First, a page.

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Contributing to Alacritty

Thank you for your interest in contributing to Alacritty!

Table of Contents:

  1. Feature Requests
  2. Bug Reports
  3. Patches / Pull Requests
    1. Testing
    2. Performance
    3. Documentation
    4. Style
  4. Release Process
  5. Contact

Feature Requests

Feature requests should be reported in the Alacritty issue tracker. To reduce the number of duplicates, please make sure to check the existing enhancement and missing feature issues.

Bug Reports

Bug reports should be reported in the Alacritty issue tracker.

If a bug was not present in a previous version of Alacritty, providing the exact commit which introduced the regression helps out a lot.

Patches / Pull Requests

All patches have to be sent on Github as pull requests.

If you are looking for a place to start contributing to Alacritty, take a look at the help wanted and easy issues.

Please note that the minimum supported version of Alacritty is Rust 1.43.0. All patches are expected to work with the minimum supported version.

Since alacritty_terminal's version always tracks the next release, make sure that the version is bumped according to semver when necessary.


To make sure no regressions were introduced, all tests should be run before sending a pull request. The following command can be run to test Alacritty:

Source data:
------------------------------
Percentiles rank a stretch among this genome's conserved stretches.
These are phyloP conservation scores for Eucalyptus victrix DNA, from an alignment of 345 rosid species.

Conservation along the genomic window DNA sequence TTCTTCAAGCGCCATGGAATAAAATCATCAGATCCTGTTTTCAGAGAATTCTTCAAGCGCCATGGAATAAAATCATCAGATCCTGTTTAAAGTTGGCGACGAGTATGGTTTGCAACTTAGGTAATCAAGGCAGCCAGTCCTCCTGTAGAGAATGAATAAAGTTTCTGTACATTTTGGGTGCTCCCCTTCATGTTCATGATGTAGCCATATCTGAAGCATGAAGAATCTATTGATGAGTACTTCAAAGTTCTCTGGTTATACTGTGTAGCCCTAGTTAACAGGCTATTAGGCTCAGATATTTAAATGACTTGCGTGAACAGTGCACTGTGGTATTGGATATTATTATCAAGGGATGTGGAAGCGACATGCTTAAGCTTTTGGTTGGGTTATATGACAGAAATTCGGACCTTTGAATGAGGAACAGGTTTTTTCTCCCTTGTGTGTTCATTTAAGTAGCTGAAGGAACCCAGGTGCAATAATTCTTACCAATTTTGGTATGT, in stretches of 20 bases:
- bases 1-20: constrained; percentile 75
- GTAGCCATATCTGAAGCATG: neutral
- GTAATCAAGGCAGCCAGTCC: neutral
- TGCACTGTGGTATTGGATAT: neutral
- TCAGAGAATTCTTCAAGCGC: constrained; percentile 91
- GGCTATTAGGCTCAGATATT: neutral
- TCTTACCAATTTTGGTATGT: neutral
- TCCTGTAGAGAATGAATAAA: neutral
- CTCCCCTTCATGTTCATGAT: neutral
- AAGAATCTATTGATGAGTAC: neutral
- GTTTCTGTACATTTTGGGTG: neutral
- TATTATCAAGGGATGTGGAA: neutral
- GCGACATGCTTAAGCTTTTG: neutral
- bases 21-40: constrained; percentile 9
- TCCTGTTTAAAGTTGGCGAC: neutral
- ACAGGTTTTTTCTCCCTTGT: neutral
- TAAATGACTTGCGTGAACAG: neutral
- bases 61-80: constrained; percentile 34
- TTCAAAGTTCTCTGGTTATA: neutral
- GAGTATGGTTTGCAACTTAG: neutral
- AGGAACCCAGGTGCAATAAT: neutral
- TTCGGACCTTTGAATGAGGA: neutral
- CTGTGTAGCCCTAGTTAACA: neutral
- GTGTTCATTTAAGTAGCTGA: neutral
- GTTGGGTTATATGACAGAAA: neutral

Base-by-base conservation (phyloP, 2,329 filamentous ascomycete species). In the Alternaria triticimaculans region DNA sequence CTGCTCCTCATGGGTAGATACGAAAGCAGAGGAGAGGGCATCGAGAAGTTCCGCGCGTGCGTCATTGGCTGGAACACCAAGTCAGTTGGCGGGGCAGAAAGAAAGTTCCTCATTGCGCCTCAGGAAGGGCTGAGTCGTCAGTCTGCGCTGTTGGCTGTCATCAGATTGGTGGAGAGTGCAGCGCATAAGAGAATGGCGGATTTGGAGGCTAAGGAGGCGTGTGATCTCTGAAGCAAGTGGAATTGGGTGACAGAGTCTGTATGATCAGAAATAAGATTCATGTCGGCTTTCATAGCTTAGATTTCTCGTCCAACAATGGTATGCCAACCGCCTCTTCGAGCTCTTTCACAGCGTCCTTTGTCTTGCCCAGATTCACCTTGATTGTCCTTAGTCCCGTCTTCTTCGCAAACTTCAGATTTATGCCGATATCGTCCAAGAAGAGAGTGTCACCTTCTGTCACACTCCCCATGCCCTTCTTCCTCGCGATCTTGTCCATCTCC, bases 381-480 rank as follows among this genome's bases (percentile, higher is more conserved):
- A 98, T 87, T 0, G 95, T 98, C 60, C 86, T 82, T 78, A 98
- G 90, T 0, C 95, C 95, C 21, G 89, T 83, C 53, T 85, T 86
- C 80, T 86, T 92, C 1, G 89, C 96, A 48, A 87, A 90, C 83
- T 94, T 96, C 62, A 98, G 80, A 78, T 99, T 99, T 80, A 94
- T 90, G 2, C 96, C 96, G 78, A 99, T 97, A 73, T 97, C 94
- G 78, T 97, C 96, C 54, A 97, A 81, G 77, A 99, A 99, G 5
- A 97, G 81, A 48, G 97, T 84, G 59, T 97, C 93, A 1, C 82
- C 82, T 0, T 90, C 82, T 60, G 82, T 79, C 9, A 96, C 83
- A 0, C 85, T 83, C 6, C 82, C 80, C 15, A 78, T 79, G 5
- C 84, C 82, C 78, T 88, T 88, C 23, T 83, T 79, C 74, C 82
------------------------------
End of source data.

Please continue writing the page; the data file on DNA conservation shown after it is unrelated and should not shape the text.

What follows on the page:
cargo test

Additionally if there's any functionality included which would lend itself to additional testing, new tests should be added. These can either be in the form of Rust tests using the #[test] annotation, or Alacritty's ref tests.

To record a new ref test, a release version of the patched binary should be created and run with the --ref-test flag. After closing the Alacritty window, or killing it (exit and ^D do not work), some new files should have been generated in the working directory. Those can then be copied to the ./tests/ref/NEW_TEST_NAME directory and the test can be enabled by editing the ref_tests! macro in the ./tests/ file. When fixing a bug, it should be checked that the ref test does not complete correctly with the unpatched version, to make sure the test case is covered properly.


If changes could affect throughput or latency of Alacritty, these aspects should be benchmarked to prevent potential regressions. Since there are often big performance differences between Rust's nightly releases, it's advised to perform these tests on the latest Rust stable release.

Alacritty mainly uses the vtebench tool for testing Alacritty's performance. Instructions on how to use it can be found in its README.

Latency is another important factor for Alacritty. On X11, Windows, and macOS the typometer tool allows measuring keyboard latency.


Code should be documented where appropriate. The existing code can be used as a guidance here and the general rustfmt rules can be followed for formatting.

If any change has been made to the file, these changes should also be documented in the example configuration file alacritty.yml.

Changes compared to the latest Alacritty release which have a direct effect on the user (opposed to things like code refactorings or documentation/tests) additionally need to be documented in the The existing entries should be used as a style guideline. The change log should be used to document changes from a user-perspective, instead of explaining the technical background (like commit messages). More information about Alacritty's change log format can be found here.